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Choosing Outdoor Furniture - Wood vs Wicker vs Metal

Choosing Outdoor Furniture - Wood vs Wicker vs Metal

Are you trying to choose your outdoor furniture and not sure whether to go for timber of metal? Or maybe, you’ve already decided on metal but you’re feeling a little overwhelmed by the types available and not sure how to assess the quality? 

 

The process of shopping for outdoor furniture can become daunting and conversations quite technical. 

 

 

Things to keep in mind: outdoor furniture needs to be durable to  the weather elements around your home. Depending on where it is placed it will need to 

  • withstand long-term exposure to UV rays, 
  • moisture
  • high winds. 
  • and, in Australia,  heat  (which can make some materials  too hot to sit on)

 

All these weather elements can quickly wear down outdoor furniture  that has been made with inferior materials. .

 

To help you navigate your options, I have compiled a table that summarises the pro’s and con’s of  the most commonly used materials. 

 

I have  also provided a definition for each material. I have tried not to become too technical , but is important to know, for example, that not all stainless steels are created equal. 

 

stainlesssteelpretty all weather wickerrattan chairteak bench

 

 

 

 

 

 

 

 

 

 

 

 

 

Let's start with metal:

 

Metal 

Description

Pro’s 

Con’s

Mild Steel 

The most common type of steel

Carbon content  is up to 3%

 

 

Relatively Cheap

Weakest corrosion

resistance of all metals.

 

Must be painted/  treated/sealed to prevent

corrosion.

 

Ask whether its been galvanised. 

Wrought Iron

A  collective term for products ‘wrought’/shaped by hand. 

 

Historically also used to refer to a very low carbon steel (less than 0.08%) . 

Heavy - won't tip over in wind

 

Holds Rust protection treatments better than mild steel .(Can hold a galvanised layer  that is 25% thicker than mild steel).

 

Needs some care to prevent rust. 

Can get  quite hot on warm days and  very cold on cooler days

Stainless Steel

Contains a minimum of 10.5% chromium which  forms a film preventing surface corrosion.

 

There are different grades of stainless steel. Grades 304 & 316 are best for outdoors

 

 

304  Grade Stainless steel 

18% chromium

 8% nickel

At least 313 times more corrosion resistant than galvanised mild steel.

 

Stronger than 316 stainless steel 

Need to keep clean to avoid tea spots 

316 grade Stainless steel 

16% chromium

10% nickel

 2% molybdenum

At least  600 times more corrosion resistant than galvanised mild steel.

 

Molybdenum  helps resist corrosion to sea water and salts.

Most expensive kind of Stainless steel 

Aluminium 

 

rust proof

 

requires little maintenance

light - can move furniture easily

 

remains cooler in the sun (vs other metals)

Most  expensive of all

metals

Light - may tip over in wind

 

When it comes to wood, things are a bit more simple, and more obvious to the eye: 

 

 

Wood

Description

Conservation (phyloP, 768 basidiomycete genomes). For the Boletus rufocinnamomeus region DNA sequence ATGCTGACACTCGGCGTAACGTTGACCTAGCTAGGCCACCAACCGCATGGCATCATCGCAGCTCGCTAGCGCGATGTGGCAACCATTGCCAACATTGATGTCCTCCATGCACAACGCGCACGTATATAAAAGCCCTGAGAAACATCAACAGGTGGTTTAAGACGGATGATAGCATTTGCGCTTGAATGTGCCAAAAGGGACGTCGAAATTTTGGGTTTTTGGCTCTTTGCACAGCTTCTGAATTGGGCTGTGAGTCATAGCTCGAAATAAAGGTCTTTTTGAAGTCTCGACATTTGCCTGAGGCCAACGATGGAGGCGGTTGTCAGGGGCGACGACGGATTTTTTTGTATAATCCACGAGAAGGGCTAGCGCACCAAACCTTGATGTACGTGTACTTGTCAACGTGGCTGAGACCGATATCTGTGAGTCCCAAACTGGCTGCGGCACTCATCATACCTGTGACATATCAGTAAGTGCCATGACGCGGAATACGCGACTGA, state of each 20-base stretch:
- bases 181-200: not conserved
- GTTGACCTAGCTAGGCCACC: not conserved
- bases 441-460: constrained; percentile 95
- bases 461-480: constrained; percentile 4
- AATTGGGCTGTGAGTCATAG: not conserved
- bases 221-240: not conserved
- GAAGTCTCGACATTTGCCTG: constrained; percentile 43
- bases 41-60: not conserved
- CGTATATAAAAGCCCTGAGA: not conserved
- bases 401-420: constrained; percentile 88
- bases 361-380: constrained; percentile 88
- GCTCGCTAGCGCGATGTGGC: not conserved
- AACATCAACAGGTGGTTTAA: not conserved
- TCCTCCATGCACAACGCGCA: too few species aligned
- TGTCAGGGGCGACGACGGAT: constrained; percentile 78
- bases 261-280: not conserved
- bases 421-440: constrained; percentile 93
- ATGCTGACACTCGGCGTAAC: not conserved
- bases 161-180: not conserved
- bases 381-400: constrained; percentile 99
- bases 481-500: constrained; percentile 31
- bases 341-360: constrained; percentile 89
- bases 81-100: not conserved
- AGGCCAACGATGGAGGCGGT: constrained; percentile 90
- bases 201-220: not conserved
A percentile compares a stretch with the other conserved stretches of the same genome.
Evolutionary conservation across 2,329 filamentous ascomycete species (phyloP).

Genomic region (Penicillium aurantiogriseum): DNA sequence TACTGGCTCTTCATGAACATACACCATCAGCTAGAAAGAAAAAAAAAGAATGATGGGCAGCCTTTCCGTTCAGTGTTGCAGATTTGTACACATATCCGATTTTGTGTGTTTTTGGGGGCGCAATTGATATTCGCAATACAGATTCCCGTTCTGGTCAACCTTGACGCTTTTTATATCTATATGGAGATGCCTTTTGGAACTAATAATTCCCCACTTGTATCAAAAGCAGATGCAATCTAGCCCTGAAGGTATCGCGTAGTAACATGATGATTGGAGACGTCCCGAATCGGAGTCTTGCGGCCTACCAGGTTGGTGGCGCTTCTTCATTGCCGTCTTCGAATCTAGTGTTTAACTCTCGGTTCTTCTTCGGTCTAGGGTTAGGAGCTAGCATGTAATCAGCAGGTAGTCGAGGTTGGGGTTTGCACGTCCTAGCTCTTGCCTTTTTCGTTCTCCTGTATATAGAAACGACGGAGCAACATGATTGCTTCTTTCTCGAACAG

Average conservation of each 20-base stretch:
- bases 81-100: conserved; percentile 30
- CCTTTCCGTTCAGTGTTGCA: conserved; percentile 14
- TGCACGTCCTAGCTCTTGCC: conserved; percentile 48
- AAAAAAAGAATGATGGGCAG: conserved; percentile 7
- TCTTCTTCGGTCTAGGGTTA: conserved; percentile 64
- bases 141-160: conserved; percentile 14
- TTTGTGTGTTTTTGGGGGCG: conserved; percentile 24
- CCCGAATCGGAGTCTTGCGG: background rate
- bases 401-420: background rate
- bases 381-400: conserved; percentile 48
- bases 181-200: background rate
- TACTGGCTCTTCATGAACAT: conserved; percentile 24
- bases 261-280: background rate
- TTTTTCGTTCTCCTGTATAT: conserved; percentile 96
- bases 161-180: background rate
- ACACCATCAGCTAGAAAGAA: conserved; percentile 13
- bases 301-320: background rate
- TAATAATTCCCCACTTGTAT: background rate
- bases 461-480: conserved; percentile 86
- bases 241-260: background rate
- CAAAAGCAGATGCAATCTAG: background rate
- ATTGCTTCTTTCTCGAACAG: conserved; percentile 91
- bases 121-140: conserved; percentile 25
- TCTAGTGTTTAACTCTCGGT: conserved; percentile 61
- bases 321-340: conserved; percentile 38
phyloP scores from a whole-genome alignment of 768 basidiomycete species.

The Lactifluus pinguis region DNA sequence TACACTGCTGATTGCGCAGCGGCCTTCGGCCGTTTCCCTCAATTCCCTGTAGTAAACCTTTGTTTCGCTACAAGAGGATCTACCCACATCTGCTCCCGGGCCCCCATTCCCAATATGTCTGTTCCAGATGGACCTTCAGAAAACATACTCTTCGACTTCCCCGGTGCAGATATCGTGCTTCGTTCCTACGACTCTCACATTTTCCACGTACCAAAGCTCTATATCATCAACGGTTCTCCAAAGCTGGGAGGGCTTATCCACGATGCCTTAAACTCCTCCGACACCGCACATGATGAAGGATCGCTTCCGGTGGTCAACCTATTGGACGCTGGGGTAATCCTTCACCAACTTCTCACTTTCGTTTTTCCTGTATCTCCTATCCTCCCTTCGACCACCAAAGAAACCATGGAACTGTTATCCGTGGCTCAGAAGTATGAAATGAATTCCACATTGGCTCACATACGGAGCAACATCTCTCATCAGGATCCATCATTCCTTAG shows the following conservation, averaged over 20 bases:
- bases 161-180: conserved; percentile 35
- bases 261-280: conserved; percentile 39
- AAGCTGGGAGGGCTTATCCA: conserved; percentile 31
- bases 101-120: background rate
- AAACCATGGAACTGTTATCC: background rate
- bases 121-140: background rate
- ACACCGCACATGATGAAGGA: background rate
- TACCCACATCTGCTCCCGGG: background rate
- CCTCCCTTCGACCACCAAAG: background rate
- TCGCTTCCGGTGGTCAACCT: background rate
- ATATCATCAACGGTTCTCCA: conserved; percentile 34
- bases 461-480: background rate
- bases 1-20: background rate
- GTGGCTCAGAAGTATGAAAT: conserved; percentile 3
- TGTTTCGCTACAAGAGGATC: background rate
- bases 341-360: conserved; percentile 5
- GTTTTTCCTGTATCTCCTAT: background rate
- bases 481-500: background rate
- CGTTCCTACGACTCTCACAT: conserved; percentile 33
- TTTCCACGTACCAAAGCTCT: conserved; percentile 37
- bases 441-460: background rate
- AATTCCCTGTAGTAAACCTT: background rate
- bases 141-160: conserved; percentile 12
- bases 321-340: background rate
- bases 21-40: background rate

Pro’s 

Con’s

Hardwoods

 

eg. teak, redwood,   kwila (merbau), 

jarrah and

eucalyptus 

High natural oil content

dense grain structure

strong 

 

resist decay

 

repel water

 

dont shrink or swell

 

remain smooth to the touch 

 

resistant to termites and insects

 

remain cool in the sun

 

*Teak is the best hardwood because it is not as heavy as other hardwoods, and its leaching not as heavy.

More expensive than softwoods. 

 

Some hardwoods e.g. Kwila leach

Softwoods

eg pine 

less dense (than hardwoods)

Cheaper than hardwoods

 

 

Need to be pressure treated, sealed, varnished or painted.  

 

Less durable (than hardwoods)

 

Then of course, there are wickers, rattans and canes, both natural and artificial.  Remember that a lot of furniture made with these products, has a metal frame  so be sure to ask questions about the frame too. 

Wicker

 

 

 

Natural Wicker

Not a material but rather a weaving process and is typically  made from cane, bamboo  or rattan 

quick drying 

light - can move furniture easily 

Cooler  to sit on than metal

Prone to dirt and dust

Light - may tip over in wind

Will rot over time.

Rattan (reed)

 

 

The rattan reed comes from core of rattan palm.

 

 

Rattan Poles are sturdy enough to be used as a frame and steamed and bend.

light - can move furniture easily 

Cooler  to sit on than metal

Very porous (unlike cane)

Light - may tip over in wind

Cane

A  part of the rattan plant produced by peeling off the skin of the rattan vine. 

Typically wrapped around  solid hardwood, steel, or aluminium frames to create a furniture item.

light - can move furniture easily 

Cooler  to sit on than metal

Has a natural glossy finish so doesn't accept paint well 

Will rot over time 

Light - may tip over in wind

PE wicker

Polyethylene wicker. Can be made from resin or vinyl.

Several branded products on the market eg. Viroweave, Ecolene

Mould and mildew resistant

Often treated for uv degradation 

Easy to clean 

Lightweight 

Fabric is cooler  to sit on than metal

Quality varies across brands. Ask lots of questions about UV stability or go for one of the better known brands

Fabric

 

 

 

 

Outdoor fabrics have come a long way.

Sling Seating Fabric: Look for good brands like  Textilene and Batyline

Outdoor Sofa Upholstery 

Look for brands like Olefin or Sunbrella 

Good brands are: 

 

Porous for quick dry 

UV treated 

Holds shape over time

Mould and UV resistant 

Fabric is cooler  to sit on than metal

Needs cleaning 

 

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